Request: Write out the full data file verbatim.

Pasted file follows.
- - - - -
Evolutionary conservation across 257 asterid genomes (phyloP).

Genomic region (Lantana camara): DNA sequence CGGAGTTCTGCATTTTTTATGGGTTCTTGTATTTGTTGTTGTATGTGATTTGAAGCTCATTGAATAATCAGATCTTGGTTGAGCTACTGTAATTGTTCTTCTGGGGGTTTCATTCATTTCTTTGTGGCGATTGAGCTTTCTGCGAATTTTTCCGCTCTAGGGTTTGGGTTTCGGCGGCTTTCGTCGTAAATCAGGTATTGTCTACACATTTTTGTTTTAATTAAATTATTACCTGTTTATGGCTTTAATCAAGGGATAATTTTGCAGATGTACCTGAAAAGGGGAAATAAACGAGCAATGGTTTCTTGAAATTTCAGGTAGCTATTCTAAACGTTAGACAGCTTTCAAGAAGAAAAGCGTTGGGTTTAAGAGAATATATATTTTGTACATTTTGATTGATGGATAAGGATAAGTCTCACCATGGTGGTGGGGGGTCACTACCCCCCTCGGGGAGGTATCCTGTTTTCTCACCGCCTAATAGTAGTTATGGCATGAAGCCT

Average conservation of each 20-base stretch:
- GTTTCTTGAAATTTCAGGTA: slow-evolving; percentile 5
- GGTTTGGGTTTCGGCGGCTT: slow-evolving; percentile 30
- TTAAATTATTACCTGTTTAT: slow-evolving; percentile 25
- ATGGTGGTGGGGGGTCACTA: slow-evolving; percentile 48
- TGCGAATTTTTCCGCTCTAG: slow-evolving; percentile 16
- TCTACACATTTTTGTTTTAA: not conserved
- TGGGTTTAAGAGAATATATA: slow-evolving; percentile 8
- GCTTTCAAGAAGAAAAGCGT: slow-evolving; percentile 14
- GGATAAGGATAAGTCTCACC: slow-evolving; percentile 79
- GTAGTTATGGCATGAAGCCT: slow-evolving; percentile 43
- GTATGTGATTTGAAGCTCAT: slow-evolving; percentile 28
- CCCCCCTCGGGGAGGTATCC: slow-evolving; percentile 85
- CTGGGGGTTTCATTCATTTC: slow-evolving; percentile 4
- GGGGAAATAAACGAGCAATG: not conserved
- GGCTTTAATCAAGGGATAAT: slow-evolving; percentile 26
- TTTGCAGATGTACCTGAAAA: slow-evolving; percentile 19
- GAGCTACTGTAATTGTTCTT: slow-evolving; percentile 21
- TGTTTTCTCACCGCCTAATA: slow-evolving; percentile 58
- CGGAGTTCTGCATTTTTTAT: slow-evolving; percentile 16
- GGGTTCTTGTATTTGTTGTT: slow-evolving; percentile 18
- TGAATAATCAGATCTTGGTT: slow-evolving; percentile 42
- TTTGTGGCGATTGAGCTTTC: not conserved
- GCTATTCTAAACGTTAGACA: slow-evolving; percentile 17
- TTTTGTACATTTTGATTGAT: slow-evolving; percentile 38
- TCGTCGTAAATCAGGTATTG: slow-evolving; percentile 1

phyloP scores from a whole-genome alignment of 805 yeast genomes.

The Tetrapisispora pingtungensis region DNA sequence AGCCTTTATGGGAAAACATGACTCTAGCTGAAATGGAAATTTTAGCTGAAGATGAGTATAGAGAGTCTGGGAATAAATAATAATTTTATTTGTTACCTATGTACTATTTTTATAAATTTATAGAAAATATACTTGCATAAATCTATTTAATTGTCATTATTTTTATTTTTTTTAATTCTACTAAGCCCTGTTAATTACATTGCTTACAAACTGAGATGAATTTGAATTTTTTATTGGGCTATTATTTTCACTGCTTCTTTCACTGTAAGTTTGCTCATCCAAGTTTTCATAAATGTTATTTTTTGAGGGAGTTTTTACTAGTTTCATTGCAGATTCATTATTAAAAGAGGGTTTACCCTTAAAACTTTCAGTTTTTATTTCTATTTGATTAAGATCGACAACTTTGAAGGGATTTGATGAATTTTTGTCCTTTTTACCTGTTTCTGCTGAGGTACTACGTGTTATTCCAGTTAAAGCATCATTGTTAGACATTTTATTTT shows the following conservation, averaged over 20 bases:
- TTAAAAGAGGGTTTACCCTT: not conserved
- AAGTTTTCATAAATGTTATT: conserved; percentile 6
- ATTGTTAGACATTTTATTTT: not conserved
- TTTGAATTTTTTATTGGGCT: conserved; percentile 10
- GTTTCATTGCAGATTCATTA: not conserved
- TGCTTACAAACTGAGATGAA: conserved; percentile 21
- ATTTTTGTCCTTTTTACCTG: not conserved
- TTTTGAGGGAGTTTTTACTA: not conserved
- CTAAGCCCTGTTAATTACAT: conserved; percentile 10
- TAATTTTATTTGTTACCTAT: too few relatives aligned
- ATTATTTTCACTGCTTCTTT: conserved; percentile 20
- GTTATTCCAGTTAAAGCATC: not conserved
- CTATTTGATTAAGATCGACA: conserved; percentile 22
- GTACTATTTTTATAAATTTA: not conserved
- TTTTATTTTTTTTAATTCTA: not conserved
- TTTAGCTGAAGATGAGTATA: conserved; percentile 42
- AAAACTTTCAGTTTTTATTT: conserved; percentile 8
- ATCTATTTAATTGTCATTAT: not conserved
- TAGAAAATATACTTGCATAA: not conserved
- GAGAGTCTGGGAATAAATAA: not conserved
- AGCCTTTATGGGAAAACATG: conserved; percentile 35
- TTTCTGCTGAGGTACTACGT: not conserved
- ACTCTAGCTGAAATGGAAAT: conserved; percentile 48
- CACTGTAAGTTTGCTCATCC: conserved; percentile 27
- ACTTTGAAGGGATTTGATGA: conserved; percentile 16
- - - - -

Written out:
Evolutionary conservation across 257 asterid genomes (phyloP).

Genomic region (Lantana camara): DNA sequence CGGAGTTCTGCATTTTTTATGGGTTCTTGTATTTGTTGTTGTATGTGATTTGAAGCTCATTGAATAATCAGATCTTGGTTGAGCTACTGTAATTGTTCTTCTGGGGGTTTCATTCATTTCTTTGTGGCGATTGAGCTTTCTGCGAATTTTTCCGCTCTAGGGTTTGGGTTTCGGCGGCTTTCGTCGTAAATCAGGTATTGTCTACACATTTTTGTTTTAATTAAATTATTACCTGTTTATGGCTTTAATCAAGGGATAATTTTGCAGATGTACCTGAAAAGGGGAAATAAACGAGCAATGGTTTCTTGAAATTTCAGGTAGCTATTCTAAACGTTAGACAGCTTTCAAGAAGAAAAGCGTTGGGTTTAAGAGAATATATATTTTGTACATTTTGATTGATGGATAAGGATAAGTCTCACCATGGTGGTGGGGGGTCACTACCCCCCTCGGGGAGGTATCCTGTTTTCTCACCGCCTAATAGTAGTTATGGCATGAAGCCT

Average conservation of each 20-base stretch:
- GTTTCTTGAAATTTCAGGTA: slow-evolving; percentile 5
- GGTTTGGGTTTCGGCGGCTT: slow-evolving; percentile 30
- TTAAATTATTACCTGTTTAT: slow-evolving; percentile 25
- ATGGTGGTGGGGGGTCACTA: slow-evolving; percentile 48
- TGCGAATTTTTCCGCTCTAG: slow-evolving; percentile 16
- TCTACACATTTTTGTTTTAA: not conserved
- TGGGTTTAAGAGAATATATA: slow-evolving; percentile 8
- GCTTTCAAGAAGAAAAGCGT: slow-evolving; percentile 14
- GGATAAGGATAAGTCTCACC: slow-evolving; percentile 79
- GTAGTTATGGCATGAAGCCT: slow-evolving; percentile 43
- GTATGTGATTTGAAGCTCAT: slow-evolving; percentile 28
- CCCCCCTCGGGGAGGTATCC: slow-evolving; percentile 85
- CTGGGGGTTTCATTCATTTC: slow-evolving; percentile 4
- GGGGAAATAAACGAGCAATG: not conserved
- GGCTTTAATCAAGGGATAAT: slow-evolving; percentile 26
- TTTGCAGATGTACCTGAAAA: slow-evolving; percentile 19
- GAGCTACTGTAATTGTTCTT: slow-evolving; percentile 21
- TGTTTTCTCACCGCCTAATA: slow-evolving; percentile 58
- CGGAGTTCTGCATTTTTTAT: slow-evolving; percentile 16
- GGGTTCTTGTATTTGTTGTT: slow-evolving; percentile 18
- TGAATAATCAGATCTTGGTT: slow-evolving; percentile 42
- TTTGTGGCGATTGAGCTTTC: not conserved
- GCTATTCTAAACGTTAGACA: slow-evolving; percentile 17
- TTTTGTACATTTTGATTGAT: slow-evolving; percentile 38
- TCGTCGTAAATCAGGTATTG: slow-evolving; percentile 1

phyloP scores from a whole-genome alignment of 805 yeast genomes.

The Tetrapisispora pingtungensis region DNA sequence AGCCTTTATGGGAAAACATGACTCTAGCTGAAATGGAAATTTTAGCTGAAGATGAGTATAGAGAGTCTGGGAATAAATAATAATTTTATTTGTTACCTATGTACTATTTTTATAAATTTATAGAAAATATACTTGCATAAATCTATTTAATTGTCATTATTTTTATTTTTTTTAATTCTACTAAGCCCTGTTAATTACATTGCTTACAAACTGAGATGAATTTGAATTTTTTATTGGGCTATTATTTTCACTGCTTCTTTCACTGTAAGTTTGCTCATCCAAGTTTTCATAAATGTTATTTTTTGAGGGAGTTTTTACTAGTTTCATTGCAGATTCATTATTAAAAGAGGGTTTACCCTTAAAACTTTCAGTTTTTATTTCTATTTGATTAAGATCGACAACTTTGAAGGGATTTGATGAATTTTTGTCCTTTTTACCTGTTTCTGCTGAGGTACTACGTGTTATTCCAGTTAAAGCATCATTGTTAGACATTTTATTTT shows the following conservation, averaged over 20 bases:
- TTAAAAGAGGGTTTACCCTT: not conserved
- AAGTTTTCATAAATGTTATT: conserved; percentile 6
- ATTGTTAGACATTTTATTTT: not conserved
- TTTGAATTTTTTATTGGGCT: conserved; percentile 10
- GTTTCATTGCAGATTCATTA: not conserved
- TGCTTACAAACTGAGATGAA: conserved; percentile 21
- ATTTTTGTCCTTTTTACCTG: not conserved
- TTTTGAGGGAGTTTTTACTA: not conserved
- CTAAGCCCTGTTAATTACAT: conserved; percentile 10
- TAATTTTATTTGTTACCTAT: too few relatives aligned
- ATTATTTTCACTGCTTCTTT: conserved; percentile 20
- GTTATTCCAGTTAAAGCATC: not conserved
- CTATTTGATTAAGATCGACA: conserved; percentile 22
- GTACTATTTTTATAAATTTA: not conserved
- TTTTATTTTTTTTAATTCTA: not conserved
- TTTAGCTGAAGATGAGTATA: conserved; percentile 42
- AAAACTTTCAGTTTTTATTT: conserved; percentile 8
- ATCTATTTAATTGTCATTAT: not conserved
- TAGAAAATATACTTGCATAA: not conserved
- GAGAGTCTGGGAATAAATAA: not conserved
- AGCCTTTATGGGAAAACATG: conserved; percentile 35
- TTTCTGCTGAGGTACTACGT: not conserved
- ACTCTAGCTGAAATGGAAAT: conserved; percentile 48
- CACTGTAAGTTTGCTCATCC: conserved; percentile 27
- ACTTTGAAGGGATTTGATGA: conserved; percentile 16